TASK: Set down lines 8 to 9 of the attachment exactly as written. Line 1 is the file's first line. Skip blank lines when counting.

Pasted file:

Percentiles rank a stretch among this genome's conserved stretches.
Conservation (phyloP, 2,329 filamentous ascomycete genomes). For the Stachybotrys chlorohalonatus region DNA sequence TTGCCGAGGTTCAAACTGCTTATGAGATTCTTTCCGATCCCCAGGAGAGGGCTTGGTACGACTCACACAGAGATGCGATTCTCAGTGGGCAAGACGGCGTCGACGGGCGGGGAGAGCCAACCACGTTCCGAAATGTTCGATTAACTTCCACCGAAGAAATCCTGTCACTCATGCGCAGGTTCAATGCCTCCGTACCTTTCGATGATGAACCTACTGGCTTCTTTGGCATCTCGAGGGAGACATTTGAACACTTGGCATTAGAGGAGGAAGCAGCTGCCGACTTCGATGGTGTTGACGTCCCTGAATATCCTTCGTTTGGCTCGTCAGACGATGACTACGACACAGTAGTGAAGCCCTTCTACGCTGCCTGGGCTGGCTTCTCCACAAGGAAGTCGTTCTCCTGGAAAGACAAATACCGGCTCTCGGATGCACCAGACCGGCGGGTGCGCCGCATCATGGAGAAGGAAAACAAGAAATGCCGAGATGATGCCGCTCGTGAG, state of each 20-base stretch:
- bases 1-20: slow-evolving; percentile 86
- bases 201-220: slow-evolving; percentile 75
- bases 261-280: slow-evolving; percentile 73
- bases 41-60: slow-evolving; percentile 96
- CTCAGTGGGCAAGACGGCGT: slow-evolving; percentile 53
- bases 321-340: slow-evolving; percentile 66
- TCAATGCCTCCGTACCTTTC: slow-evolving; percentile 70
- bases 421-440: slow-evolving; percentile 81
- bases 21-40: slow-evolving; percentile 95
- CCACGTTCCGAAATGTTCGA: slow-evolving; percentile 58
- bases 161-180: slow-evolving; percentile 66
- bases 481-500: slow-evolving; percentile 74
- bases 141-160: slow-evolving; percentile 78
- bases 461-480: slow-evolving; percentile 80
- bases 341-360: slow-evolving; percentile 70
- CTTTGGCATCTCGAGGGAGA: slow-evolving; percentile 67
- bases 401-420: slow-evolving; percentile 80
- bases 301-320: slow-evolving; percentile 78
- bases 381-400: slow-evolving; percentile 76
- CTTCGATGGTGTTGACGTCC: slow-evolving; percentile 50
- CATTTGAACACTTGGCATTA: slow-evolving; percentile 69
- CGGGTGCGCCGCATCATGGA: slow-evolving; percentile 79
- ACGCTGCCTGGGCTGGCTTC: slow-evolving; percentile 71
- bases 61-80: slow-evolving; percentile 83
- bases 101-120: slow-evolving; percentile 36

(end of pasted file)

- bases 321-340: slow-evolving; percentile 66
- TCAATGCCTCCGTACCTTTC: slow-evolving; percentile 70